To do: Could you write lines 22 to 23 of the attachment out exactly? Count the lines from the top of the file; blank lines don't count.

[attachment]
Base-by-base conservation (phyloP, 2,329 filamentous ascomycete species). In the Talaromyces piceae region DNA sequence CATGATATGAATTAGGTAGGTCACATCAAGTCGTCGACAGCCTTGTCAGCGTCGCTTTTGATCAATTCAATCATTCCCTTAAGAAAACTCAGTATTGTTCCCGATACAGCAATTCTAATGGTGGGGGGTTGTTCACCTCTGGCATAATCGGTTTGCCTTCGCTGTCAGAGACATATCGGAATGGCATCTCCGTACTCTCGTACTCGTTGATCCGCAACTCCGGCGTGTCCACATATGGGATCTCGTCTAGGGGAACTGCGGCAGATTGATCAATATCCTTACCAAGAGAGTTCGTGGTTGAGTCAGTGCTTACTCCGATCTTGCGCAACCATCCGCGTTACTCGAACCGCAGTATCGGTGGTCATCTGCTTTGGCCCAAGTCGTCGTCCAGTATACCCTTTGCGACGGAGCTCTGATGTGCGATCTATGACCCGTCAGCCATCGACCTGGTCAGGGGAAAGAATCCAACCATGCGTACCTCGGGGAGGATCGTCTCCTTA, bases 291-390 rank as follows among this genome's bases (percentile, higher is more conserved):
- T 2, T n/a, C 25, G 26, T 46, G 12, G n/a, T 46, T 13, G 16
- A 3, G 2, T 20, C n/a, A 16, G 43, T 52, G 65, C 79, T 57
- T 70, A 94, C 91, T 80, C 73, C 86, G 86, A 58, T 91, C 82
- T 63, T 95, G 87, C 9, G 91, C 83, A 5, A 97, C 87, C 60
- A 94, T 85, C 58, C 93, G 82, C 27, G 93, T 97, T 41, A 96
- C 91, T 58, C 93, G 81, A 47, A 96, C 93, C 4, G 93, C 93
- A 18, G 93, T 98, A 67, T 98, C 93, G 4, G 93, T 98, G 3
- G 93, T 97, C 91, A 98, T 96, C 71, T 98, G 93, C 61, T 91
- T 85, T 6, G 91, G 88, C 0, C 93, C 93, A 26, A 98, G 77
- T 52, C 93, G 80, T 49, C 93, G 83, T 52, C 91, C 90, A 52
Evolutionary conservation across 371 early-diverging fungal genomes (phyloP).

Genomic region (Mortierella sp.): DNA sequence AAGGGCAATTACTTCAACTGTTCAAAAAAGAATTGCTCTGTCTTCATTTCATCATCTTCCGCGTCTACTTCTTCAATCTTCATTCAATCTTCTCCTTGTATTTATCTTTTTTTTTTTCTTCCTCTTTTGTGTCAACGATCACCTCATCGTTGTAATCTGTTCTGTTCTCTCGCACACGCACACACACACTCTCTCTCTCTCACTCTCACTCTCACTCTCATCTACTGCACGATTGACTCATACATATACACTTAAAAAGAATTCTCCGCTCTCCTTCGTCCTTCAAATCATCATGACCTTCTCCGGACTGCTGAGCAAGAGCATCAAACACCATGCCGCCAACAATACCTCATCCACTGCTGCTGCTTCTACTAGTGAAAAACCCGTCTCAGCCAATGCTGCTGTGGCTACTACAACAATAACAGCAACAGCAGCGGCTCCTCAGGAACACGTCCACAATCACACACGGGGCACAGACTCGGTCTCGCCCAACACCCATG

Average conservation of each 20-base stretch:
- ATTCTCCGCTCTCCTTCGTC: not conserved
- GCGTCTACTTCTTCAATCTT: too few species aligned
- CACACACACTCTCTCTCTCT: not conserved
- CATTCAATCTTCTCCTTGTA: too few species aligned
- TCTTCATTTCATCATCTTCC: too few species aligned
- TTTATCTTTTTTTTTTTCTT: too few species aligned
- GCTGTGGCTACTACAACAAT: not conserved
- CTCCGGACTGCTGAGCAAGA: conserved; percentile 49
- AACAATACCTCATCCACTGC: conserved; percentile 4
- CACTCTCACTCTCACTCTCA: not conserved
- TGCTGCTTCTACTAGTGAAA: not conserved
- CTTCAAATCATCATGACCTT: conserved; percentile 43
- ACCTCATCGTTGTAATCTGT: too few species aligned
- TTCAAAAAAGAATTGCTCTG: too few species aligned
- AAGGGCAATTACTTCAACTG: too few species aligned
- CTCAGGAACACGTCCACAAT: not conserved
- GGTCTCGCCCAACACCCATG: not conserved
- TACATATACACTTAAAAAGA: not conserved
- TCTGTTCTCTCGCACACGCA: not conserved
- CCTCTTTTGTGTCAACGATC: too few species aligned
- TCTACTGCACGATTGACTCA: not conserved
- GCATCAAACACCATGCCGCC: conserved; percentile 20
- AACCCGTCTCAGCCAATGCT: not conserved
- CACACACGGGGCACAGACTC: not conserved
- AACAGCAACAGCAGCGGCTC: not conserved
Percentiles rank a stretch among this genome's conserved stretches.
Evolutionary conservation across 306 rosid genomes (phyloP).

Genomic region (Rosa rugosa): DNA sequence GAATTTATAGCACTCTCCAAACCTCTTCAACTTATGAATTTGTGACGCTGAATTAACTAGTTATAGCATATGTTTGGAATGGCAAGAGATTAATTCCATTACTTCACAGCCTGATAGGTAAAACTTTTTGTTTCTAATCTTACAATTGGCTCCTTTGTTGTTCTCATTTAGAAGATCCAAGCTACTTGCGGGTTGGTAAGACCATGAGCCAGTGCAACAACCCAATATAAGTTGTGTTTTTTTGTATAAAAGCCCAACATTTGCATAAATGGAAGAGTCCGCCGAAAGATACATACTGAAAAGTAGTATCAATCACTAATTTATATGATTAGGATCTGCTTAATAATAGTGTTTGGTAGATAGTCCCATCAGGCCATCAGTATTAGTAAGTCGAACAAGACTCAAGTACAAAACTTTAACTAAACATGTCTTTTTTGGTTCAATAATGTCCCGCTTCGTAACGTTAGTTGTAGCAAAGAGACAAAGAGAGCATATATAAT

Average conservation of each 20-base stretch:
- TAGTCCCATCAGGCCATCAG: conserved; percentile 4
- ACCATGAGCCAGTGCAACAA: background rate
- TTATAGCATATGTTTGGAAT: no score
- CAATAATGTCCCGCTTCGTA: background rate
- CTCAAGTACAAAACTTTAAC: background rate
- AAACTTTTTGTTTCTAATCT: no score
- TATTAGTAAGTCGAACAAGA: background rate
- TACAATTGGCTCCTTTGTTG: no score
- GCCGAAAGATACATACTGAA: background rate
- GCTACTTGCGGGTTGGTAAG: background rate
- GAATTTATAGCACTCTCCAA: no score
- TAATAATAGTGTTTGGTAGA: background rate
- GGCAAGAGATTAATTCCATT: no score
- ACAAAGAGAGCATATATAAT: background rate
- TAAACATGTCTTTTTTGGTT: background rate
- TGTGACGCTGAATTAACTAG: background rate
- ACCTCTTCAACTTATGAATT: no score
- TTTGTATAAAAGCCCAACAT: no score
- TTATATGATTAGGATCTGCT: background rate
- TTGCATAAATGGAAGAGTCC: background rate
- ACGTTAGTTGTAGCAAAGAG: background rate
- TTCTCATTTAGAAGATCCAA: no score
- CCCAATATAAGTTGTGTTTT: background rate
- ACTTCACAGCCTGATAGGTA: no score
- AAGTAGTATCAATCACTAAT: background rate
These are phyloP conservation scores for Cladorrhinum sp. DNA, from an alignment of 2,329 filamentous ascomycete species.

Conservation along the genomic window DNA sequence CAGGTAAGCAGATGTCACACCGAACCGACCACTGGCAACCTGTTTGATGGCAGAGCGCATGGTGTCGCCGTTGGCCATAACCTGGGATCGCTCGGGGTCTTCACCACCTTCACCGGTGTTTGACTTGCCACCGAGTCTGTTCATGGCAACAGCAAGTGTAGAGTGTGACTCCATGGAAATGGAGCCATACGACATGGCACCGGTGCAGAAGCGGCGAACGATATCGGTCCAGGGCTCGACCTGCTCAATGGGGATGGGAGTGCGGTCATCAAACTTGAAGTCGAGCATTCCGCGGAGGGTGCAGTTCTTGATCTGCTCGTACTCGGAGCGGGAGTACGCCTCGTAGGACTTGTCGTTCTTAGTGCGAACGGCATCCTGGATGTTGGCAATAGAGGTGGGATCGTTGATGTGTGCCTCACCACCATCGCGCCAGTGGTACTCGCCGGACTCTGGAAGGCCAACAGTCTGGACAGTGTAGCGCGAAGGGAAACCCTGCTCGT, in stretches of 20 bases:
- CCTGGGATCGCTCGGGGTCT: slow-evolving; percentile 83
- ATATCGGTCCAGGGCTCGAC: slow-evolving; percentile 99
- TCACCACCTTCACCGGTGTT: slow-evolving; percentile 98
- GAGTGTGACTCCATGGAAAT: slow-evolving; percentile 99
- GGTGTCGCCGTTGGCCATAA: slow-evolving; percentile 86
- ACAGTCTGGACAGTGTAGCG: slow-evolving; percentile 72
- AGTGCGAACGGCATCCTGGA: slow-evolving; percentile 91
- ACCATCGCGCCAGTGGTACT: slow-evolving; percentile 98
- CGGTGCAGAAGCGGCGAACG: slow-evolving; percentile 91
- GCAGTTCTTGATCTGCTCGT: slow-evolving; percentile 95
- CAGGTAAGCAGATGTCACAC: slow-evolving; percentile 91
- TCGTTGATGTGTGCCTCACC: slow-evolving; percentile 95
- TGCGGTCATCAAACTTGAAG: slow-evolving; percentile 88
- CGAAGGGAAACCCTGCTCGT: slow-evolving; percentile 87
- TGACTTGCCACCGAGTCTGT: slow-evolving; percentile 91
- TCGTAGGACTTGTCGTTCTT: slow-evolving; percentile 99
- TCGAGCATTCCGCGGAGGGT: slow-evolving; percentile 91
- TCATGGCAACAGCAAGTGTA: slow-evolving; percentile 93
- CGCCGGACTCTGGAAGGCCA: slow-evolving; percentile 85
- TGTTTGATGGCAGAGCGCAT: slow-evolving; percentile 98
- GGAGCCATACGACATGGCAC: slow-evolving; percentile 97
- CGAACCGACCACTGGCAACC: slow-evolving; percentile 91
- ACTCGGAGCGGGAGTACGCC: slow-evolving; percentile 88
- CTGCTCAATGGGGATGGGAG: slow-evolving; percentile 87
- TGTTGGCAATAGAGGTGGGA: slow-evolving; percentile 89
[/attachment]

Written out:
- CTCCGGACTGCTGAGCAAGA: conserved; percentile 49
- AACAATACCTCATCCACTGC: conserved; percentile 4